3/25 controls insurgency crossroads

23 Apr 2005 | Sgt. Stephen D'Alessio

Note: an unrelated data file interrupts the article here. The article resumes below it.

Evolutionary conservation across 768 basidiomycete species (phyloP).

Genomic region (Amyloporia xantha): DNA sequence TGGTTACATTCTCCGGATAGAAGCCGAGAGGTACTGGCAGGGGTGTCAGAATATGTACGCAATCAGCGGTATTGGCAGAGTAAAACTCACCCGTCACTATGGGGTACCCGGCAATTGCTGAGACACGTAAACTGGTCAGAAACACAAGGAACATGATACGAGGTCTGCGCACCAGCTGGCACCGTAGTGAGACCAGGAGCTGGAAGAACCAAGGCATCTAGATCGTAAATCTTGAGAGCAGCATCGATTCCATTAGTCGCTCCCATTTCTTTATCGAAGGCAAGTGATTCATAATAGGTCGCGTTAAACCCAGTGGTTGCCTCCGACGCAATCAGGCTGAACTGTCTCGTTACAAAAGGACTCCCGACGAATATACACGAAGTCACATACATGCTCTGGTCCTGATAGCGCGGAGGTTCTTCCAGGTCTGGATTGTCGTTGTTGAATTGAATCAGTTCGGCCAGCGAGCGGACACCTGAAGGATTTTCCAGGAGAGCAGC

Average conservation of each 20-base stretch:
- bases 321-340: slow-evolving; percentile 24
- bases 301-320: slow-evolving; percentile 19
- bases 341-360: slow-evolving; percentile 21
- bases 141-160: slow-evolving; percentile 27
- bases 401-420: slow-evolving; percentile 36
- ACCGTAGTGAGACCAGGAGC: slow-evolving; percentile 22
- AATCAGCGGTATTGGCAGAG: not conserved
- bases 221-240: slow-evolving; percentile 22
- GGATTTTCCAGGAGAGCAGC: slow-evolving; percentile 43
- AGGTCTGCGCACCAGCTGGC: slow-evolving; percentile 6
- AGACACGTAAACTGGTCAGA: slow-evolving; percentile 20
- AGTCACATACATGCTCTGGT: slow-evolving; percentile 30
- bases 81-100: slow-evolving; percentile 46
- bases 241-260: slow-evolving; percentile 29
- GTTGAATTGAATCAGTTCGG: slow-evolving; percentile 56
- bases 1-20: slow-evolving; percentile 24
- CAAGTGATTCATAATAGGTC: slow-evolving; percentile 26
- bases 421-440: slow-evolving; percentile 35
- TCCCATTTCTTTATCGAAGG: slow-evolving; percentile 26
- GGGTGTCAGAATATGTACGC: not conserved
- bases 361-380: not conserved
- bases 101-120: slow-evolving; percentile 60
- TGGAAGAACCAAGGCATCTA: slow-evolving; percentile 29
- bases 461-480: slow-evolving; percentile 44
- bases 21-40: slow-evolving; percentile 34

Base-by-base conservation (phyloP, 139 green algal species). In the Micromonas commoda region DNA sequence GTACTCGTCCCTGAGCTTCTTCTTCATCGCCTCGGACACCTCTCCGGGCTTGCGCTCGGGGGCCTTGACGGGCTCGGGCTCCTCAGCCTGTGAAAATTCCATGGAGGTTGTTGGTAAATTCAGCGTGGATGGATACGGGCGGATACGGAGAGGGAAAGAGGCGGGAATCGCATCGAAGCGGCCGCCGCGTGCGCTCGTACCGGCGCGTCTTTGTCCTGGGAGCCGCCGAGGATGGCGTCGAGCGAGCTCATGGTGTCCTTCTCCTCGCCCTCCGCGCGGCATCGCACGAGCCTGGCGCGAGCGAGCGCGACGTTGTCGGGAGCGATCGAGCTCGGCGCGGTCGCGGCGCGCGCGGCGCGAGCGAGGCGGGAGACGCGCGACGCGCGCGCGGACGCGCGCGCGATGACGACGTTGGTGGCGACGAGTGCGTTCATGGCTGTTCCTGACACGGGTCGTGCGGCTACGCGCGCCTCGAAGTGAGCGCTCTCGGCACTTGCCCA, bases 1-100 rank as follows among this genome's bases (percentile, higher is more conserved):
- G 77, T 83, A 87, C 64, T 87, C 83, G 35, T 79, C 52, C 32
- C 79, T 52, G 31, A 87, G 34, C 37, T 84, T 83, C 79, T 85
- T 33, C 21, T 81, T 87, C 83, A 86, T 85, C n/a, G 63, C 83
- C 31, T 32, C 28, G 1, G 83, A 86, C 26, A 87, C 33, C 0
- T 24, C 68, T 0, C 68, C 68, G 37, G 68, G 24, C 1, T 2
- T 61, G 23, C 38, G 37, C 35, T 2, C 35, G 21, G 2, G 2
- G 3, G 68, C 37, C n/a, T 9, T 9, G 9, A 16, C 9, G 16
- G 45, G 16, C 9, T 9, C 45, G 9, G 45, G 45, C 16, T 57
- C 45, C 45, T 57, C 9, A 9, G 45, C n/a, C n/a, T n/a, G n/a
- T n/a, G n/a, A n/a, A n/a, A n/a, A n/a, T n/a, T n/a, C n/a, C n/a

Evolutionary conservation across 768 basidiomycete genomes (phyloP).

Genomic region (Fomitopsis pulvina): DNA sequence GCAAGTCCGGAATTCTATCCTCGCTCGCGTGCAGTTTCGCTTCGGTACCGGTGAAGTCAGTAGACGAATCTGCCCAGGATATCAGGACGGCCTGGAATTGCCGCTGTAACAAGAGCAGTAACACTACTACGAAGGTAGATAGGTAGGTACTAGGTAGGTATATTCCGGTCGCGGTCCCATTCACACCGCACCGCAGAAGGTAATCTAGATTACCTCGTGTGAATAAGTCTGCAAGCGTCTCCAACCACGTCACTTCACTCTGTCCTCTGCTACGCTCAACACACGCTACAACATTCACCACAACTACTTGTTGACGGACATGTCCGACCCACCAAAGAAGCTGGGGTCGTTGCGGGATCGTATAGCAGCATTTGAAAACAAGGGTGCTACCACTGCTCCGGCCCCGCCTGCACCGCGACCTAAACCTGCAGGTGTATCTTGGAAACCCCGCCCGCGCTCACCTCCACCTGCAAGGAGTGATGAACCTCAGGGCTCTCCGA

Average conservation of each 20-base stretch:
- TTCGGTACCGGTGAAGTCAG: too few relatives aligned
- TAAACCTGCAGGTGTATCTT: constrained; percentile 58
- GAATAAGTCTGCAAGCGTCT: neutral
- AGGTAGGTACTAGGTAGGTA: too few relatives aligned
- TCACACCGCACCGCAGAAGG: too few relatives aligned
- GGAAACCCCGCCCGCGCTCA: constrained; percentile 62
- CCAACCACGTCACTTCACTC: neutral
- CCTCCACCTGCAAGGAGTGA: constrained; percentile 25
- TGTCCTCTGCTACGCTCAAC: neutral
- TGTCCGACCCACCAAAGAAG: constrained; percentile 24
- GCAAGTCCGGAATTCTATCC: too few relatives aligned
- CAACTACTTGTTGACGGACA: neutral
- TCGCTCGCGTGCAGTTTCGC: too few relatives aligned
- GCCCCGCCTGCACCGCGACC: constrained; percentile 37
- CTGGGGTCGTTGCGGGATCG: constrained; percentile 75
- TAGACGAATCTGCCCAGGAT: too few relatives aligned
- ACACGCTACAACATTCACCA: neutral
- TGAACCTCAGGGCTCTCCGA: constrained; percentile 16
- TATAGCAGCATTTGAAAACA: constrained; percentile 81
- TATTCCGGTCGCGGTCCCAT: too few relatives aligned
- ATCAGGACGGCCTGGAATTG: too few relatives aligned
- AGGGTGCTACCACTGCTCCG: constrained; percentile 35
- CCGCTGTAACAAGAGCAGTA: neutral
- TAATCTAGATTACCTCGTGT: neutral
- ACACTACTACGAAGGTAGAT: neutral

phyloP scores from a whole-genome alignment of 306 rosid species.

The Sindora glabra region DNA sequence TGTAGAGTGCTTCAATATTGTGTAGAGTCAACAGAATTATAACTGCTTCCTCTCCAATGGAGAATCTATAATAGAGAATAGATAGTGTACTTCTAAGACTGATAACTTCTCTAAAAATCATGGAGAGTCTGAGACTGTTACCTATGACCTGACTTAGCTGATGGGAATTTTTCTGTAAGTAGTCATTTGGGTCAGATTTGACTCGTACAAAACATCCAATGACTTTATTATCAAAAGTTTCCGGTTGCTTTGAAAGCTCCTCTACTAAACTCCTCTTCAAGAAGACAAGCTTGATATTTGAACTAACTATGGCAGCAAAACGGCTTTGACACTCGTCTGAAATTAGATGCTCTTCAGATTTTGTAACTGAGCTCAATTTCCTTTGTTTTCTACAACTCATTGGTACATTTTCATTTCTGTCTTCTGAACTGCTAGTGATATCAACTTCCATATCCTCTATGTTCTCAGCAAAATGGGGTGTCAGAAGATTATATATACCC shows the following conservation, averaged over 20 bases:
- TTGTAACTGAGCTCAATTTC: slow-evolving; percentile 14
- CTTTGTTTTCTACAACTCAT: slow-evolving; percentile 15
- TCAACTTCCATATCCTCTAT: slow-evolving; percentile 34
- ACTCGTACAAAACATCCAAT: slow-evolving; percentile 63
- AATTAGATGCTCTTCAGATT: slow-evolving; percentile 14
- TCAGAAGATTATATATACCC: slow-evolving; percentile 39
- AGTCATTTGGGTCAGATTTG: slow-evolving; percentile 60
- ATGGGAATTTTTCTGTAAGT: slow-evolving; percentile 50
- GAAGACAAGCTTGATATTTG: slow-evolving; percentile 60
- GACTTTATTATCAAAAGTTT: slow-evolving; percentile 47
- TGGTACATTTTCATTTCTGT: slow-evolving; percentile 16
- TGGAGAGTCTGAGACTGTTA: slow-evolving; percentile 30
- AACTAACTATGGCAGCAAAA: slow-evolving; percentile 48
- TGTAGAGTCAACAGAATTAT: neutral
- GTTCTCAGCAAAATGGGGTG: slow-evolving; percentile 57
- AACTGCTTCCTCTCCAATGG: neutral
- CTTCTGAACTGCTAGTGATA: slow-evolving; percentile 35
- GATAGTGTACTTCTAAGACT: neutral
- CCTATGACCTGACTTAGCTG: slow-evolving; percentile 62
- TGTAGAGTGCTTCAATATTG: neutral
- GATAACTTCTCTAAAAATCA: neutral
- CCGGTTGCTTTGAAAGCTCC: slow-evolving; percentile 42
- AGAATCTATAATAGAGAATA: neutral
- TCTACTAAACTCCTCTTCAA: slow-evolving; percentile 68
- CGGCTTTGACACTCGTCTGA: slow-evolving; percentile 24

The Euphrates River cuts through Iraq’s dry countryside, bringing life to the riverside villages along its twisting path. Its waters are a way of life for many of the tribes that reside along its banks. For the Marines who operate in western Iraq, it is a resource worth protecting. Marines live inside and work in sight of the dam. They share the space with Azerbaijani service members who have taken over the responsibility as the dam’s security element. For the Marines with 3rd Battalion, 25th Marine Regiment, the task of protecting their area of operations keeps them moving day-in and day-out. “This area is the entire crossroads for bad guys traveling through Iraq,” said Capt. John Kasparian, a 38-year-old East Longmeadow, Mass native and adjutant with 3rd Battalion, 25th Marines. “One of our main purposes here is to contain the insurgency by disrupting their flow to the more southern regions of the country.” Most of the Marines here don’t actually spend much time at their base. They’re usually out in squad or company sized elements, searching for mines or creating blocking positions for other units engaging insurgents throughout the scattered farming villages in the area. On any given day, mobile assault platoons (MAP) are out on missions to clear mines and improvised explosive devices (IED) or collect intelligence from the locals who farm the banks of the Euphrates. “We have a two-part mission here,” said Maj. Steven White, a 34-year old Youngstown, Ohio native and operations officer for 3rd Battalion, 25th Marines. “We are continually engaging the enemy in areas like Hit and Kubaysah. And we share the protection of the base with the AZs (Azerbaijanis). It’s simply a good place to support the area of operations.” And there are no shortages of operations. Tanks, Assault Amphibian Vehicles and other motor transport sections work day and night to support missions directly affecting the welfare of the rest of the country. During the week of April 15, Marines battled insurgents who maintained a steady barrage of mortar and small arms fire on the Marines’ established positions from a nearby town. Land mines were also a problem, but the Marines successfully drove the insurgents to a smaller section of the town, allowing the battalion to concentrate its efforts. “We’re almost always engaged with the enemy out here,” said White. “The most important thing is to maintain that kind of intensity and protect this valuable infrastructure for the well being of the Iraqi people.”